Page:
Functional outcome classification and other categorical variables were compared using the χ2 test. Standardised test scores and behaviour ratings were analysed, excluding children with severe/multiple disabilities. Continuous measures were analysed by group and gender (unless otherwise stated) with univariate analysis of variance. Personality scores were first analysed using multivariate analysis of variance, followed by univariate analyses. Stanford-Binet Behaviour Rating scores were categorised as normal (1 to 2) or problem (3 to 5), and analysed across groups (2 × 2 tables) using the χ2 test.
DEMOGRAPHIC AND PERINATAL VARIABLES
There were no significant differences between the ELBW and comparison groups in sociodemographic variables (table 3). Perinatal characteristics are presented in table 4. The birthweights and gestational ages of the comparison group were representative of the normal birth population in our geographical region. There was a preponderance of girls among the ELBW survivors, due to higher neonatal survival rates amongst ELBW girls. One third of the ELBW group were small for gestational age (below the 10th percentile for weight) and one third were the result of multiple pregnancy. The perinatal variables of the ELBW group are presented by functional outcome category in table 5. Gestational age was significantly lower in the severe/multiple disability group (P=0.0003). No significant differences, overall, were found between the functional outcome categories for number of days of ventilation, days of oxygen treatment, or days in the intensive care unit. However, ELBW boys, regardless of disability, spent longer in the unit (P=0.02) and longer on oxygen (P=0.004) than girls, but were not on mechanical ventilation longer.
Details of the 16 children (14%) with severe/multiple disability are shown in table 6. Of these 16 children, 12 had severe visual disability (10% of all ELBW survivors). Functional outcome classification is shown for the ELBW and comparison groups, categorised by gender in table 7. When the functional outcome categories were compared by gender within the ELBW group (4 × 2 table), boys had worse outcomes than girls (P < 0.05). Among the ELBW children with no disability there were significantly fewer boys (5/43, 12% boys; 25/72, 35% girls; P=0.04). Indeed, of the 30 surviving ELBW children free of disability 25 (83%) were girls. Fewer comparison boys had no disability compared with comparison girls (75% boys, 87% girls); however, this difference was not significant.
COGNITIVE AND ACADEMIC ACHIEVEMENT
Group analysis of the cognitive, memory, academic visuo–motor, and gross and fine motor scores and behaviour ratings was carried out for the children who were free of severe/multiple disability. The ELBW children as a group performed significantly below the comparison group for all measures of cognition, memory, visuo–motor performance, and academic achievement, except for a test of short term auditory memory (table 8). The results were the same following re-analysis including only the children with IQ > 85. There were no significant differences between boys and girls on any cognitive, memory, or visuo–motor tests, yet boys were grossly underrepresented in the no disability group (table 7). Academically, the only significant gender difference was that boys performed below the girls in written language (P=0.02), in both the ELBW and comparison groups.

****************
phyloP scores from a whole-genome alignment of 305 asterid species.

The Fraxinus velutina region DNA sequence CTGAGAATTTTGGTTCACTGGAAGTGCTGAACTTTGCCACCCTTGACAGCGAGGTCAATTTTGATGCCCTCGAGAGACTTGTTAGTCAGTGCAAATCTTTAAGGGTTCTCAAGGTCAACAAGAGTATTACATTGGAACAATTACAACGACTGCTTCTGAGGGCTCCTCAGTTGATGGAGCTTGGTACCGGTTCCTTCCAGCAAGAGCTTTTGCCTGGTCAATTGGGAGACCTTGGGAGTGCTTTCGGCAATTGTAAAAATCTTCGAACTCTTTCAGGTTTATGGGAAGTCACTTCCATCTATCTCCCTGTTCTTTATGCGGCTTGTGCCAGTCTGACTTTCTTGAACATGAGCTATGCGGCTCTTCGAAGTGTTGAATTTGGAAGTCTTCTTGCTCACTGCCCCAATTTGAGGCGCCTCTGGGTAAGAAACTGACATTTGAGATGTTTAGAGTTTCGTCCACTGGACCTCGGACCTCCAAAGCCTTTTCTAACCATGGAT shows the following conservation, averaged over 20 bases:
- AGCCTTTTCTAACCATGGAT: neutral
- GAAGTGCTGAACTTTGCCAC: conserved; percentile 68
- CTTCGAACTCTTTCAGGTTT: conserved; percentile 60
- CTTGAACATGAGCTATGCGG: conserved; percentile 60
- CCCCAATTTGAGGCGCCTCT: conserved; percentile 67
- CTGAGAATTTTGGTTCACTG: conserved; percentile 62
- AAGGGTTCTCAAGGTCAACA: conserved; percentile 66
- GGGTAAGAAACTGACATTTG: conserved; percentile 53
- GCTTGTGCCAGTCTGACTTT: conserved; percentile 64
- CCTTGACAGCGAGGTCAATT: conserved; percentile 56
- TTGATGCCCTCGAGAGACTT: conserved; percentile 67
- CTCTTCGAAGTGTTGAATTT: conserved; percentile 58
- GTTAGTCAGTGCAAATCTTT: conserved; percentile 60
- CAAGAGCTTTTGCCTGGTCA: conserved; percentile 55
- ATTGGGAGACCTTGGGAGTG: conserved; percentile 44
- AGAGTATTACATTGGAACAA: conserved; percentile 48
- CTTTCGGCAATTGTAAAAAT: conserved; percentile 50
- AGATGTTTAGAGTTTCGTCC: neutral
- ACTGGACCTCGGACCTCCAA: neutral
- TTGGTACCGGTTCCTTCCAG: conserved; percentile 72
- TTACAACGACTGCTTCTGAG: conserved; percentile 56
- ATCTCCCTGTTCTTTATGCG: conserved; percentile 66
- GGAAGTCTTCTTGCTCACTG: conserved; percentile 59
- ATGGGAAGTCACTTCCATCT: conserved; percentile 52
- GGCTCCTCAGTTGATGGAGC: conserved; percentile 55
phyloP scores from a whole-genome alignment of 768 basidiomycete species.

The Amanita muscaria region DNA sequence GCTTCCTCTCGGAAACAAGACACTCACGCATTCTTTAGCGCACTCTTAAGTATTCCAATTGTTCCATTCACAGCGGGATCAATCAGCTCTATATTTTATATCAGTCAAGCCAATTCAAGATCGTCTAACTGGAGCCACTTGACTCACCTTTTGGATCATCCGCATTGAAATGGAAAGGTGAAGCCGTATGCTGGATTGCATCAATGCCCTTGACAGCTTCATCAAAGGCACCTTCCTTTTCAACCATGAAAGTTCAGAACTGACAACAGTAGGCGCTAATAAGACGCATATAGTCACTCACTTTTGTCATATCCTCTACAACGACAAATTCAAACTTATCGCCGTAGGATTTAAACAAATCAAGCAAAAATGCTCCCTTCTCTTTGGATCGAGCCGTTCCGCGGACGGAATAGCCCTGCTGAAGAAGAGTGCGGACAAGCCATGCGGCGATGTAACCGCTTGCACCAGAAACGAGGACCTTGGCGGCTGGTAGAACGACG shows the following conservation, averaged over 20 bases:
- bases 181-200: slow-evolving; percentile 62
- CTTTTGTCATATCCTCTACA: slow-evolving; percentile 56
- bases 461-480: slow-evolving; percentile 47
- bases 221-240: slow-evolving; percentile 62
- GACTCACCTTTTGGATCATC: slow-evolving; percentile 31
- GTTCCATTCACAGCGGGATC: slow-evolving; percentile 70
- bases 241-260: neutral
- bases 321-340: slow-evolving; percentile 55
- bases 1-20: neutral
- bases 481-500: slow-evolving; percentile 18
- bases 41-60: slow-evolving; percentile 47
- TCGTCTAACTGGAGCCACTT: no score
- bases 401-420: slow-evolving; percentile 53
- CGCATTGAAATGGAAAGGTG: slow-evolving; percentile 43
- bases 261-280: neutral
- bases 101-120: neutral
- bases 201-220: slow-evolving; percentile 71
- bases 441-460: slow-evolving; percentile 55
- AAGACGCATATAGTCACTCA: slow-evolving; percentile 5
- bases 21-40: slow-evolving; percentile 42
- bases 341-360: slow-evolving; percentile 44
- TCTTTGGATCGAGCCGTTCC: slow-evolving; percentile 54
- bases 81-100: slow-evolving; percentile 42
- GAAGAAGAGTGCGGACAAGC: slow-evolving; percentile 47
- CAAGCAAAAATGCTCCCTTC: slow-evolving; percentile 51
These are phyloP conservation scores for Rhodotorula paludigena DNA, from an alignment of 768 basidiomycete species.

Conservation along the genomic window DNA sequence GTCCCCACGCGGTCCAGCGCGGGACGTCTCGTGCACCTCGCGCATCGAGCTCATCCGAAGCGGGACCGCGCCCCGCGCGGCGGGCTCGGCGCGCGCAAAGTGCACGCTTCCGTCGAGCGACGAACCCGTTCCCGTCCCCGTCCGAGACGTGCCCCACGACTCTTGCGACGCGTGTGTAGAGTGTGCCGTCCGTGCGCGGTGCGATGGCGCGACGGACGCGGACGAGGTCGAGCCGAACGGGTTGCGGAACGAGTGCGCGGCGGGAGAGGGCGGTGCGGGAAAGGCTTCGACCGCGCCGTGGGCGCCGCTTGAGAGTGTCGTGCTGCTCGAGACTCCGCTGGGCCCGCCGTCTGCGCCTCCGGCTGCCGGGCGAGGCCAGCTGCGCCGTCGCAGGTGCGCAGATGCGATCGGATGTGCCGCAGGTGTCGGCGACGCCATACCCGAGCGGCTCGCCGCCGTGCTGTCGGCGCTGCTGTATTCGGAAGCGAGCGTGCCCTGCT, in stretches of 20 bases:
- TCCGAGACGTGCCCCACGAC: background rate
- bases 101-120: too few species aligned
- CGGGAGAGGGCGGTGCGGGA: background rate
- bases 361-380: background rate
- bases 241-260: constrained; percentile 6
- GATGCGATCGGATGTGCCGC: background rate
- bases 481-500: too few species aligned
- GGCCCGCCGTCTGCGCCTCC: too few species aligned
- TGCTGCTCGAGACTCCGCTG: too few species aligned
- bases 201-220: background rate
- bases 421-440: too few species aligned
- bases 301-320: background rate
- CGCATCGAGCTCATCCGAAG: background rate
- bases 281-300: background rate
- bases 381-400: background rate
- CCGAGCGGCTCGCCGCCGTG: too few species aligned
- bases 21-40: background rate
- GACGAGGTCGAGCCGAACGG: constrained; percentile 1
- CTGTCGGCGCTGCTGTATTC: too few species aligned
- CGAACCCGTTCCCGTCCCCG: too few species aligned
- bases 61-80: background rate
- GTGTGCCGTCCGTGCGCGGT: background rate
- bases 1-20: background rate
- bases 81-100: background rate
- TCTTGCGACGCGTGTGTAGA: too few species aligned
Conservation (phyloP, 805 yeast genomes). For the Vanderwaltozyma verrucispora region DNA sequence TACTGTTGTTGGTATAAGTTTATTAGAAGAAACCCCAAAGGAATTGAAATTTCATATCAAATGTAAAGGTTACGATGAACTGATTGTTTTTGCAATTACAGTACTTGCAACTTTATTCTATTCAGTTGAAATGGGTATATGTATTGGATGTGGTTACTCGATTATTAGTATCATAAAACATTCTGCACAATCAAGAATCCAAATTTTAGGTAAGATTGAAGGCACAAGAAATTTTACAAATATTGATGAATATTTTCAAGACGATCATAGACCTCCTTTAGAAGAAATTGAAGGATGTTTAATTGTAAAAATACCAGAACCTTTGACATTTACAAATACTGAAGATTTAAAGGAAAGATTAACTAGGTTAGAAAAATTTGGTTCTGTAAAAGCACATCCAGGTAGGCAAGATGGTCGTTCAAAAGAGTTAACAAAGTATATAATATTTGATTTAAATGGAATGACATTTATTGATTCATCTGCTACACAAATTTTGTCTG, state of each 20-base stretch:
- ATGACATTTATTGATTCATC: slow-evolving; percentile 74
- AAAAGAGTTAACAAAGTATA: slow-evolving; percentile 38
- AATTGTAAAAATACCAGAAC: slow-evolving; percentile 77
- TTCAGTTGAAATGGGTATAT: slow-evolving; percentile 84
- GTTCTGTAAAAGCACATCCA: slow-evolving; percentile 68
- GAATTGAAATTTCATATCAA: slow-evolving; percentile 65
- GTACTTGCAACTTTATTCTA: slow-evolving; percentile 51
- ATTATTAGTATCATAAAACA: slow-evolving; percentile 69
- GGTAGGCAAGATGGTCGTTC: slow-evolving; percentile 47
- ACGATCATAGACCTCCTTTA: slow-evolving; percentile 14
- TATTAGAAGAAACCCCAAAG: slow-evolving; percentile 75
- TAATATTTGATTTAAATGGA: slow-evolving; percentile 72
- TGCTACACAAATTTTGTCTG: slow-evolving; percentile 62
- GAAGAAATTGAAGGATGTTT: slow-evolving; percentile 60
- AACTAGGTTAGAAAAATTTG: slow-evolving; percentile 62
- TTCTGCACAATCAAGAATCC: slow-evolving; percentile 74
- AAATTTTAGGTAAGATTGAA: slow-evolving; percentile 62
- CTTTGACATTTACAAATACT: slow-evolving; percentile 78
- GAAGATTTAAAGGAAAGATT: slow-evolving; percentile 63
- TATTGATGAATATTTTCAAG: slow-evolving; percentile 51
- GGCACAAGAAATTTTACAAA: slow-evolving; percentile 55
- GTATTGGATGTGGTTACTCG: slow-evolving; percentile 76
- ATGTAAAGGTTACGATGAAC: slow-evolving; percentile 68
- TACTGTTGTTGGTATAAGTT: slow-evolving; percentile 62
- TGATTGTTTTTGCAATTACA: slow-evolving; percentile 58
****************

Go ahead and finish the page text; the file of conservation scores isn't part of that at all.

FINE AND GROSS MOTOR FUNCTIONING
ELBW children did significantly less well than the comparison children on standardised assessment of fine and gross motor skills (table 8). There were no differences between boys and girls. Moreover, 64% of the children with borderline IQ had more than one fine motor problem area. Of the ELBW children with learning disorders, 40% had more than one fine motor problem area compared with none of the comparison group. Of the children with no disability, 32% of the ELBW group and 10% of the comparison group had a problem in one fine motor area.
There was an overall group difference in parental ratings of child behaviours on the clinical scales of the Personality Inventory for Children.16 Significant differences were found in the scales of Achievement (academics; P = 0.0001), Development (cognitive and physical; P = 0.0001), Intellectual (specific intellectual deficits; P = 0.001), Psychosis (unusual behavioural characteristics; P = 0.005), Social Skills (P = 0.006), and Withdrawal (from social contact; P = 0.05) with the ELBW children having higher problem scores than the comparison group. There were no differences found in Anxiety, Depression, Delinquency, Family Relations, Hyperactivity and Somatic Concern.
Results of analyses of ratings of behaviour during psycho-educational assessment using the Stanford Binet Behaviour Rating Scale are presented in table 9. In the one to one testing situation, mean scores for ELBW children were significantly poorer than comparison children in nine of the 14 behavioural areas likely to be of significance to success in the classroom situation. Although there were some differences between boys and girls in behaviour ratings (for both the ELBW and comparison children), on multivariate analysis gender as a factor did not reach significance.